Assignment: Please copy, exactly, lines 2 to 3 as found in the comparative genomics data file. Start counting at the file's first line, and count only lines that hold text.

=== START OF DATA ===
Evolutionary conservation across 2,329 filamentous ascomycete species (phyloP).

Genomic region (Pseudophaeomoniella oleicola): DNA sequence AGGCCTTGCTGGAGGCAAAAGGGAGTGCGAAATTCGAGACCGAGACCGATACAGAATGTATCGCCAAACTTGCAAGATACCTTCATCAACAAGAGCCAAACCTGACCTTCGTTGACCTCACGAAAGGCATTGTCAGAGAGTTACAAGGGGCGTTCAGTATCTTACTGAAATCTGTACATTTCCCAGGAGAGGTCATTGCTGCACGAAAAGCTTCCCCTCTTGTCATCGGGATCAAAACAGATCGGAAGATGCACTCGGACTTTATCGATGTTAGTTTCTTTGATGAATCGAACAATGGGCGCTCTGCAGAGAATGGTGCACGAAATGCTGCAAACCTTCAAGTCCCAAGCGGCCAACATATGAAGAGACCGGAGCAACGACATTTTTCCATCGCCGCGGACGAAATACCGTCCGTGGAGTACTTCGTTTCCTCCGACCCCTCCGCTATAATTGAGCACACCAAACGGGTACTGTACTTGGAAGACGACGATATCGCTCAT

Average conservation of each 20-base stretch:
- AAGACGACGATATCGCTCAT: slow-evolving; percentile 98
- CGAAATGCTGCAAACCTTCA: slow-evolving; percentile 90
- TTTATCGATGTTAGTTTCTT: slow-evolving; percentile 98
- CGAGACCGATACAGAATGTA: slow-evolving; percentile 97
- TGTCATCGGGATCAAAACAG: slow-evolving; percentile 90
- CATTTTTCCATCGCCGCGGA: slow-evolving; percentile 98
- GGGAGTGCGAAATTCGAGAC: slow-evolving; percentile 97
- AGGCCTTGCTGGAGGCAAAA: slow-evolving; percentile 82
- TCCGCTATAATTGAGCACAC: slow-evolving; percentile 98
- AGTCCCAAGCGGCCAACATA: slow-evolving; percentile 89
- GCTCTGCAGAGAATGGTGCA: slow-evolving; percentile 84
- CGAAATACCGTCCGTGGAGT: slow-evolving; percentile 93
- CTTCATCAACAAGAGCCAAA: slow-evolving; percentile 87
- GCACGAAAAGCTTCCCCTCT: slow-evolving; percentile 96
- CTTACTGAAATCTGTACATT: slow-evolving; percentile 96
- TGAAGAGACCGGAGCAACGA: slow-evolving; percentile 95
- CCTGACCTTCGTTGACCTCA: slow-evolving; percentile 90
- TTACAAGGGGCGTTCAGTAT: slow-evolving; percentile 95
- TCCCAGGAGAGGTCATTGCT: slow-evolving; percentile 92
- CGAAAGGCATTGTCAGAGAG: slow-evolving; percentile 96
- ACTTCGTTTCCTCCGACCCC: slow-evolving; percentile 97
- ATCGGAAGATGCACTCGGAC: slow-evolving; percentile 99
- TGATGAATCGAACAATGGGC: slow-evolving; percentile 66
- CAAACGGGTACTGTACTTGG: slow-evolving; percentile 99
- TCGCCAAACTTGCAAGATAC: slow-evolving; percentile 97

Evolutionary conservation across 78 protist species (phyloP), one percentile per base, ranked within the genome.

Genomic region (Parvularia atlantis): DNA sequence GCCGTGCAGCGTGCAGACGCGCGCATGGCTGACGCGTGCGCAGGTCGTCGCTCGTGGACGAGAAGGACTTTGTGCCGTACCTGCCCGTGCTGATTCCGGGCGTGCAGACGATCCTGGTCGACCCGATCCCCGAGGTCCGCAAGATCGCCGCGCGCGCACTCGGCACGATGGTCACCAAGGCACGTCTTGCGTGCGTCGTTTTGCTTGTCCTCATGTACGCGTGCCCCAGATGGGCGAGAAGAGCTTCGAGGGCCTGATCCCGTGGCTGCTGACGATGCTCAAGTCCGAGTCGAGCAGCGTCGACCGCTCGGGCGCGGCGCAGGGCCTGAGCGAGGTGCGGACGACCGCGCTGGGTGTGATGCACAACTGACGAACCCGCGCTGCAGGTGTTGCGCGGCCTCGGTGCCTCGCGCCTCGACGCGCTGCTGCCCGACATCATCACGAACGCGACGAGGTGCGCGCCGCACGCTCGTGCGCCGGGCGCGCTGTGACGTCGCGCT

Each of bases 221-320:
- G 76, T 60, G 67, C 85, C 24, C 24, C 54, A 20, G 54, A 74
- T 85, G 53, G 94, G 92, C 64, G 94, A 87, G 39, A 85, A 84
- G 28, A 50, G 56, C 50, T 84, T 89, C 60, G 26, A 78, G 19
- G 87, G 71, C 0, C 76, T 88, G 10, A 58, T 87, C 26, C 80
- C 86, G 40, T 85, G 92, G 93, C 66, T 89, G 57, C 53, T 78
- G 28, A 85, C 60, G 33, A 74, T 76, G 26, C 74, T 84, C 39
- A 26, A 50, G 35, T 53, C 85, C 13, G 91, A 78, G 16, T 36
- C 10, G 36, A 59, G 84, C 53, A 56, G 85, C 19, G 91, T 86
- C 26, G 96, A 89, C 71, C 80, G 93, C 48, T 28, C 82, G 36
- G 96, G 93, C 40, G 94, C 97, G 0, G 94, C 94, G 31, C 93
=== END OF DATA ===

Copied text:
Genomic region (Pseudophaeomoniella oleicola): DNA sequence AGGCCTTGCTGGAGGCAAAAGGGAGTGCGAAATTCGAGACCGAGACCGATACAGAATGTATCGCCAAACTTGCAAGATACCTTCATCAACAAGAGCCAAACCTGACCTTCGTTGACCTCACGAAAGGCATTGTCAGAGAGTTACAAGGGGCGTTCAGTATCTTACTGAAATCTGTACATTTCCCAGGAGAGGTCATTGCTGCACGAAAAGCTTCCCCTCTTGTCATCGGGATCAAAACAGATCGGAAGATGCACTCGGACTTTATCGATGTTAGTTTCTTTGATGAATCGAACAATGGGCGCTCTGCAGAGAATGGTGCACGAAATGCTGCAAACCTTCAAGTCCCAAGCGGCCAACATATGAAGAGACCGGAGCAACGACATTTTTCCATCGCCGCGGACGAAATACCGTCCGTGGAGTACTTCGTTTCCTCCGACCCCTCCGCTATAATTGAGCACACCAAACGGGTACTGTACTTGGAAGACGACGATATCGCTCAT

Average conservation of each 20-base stretch: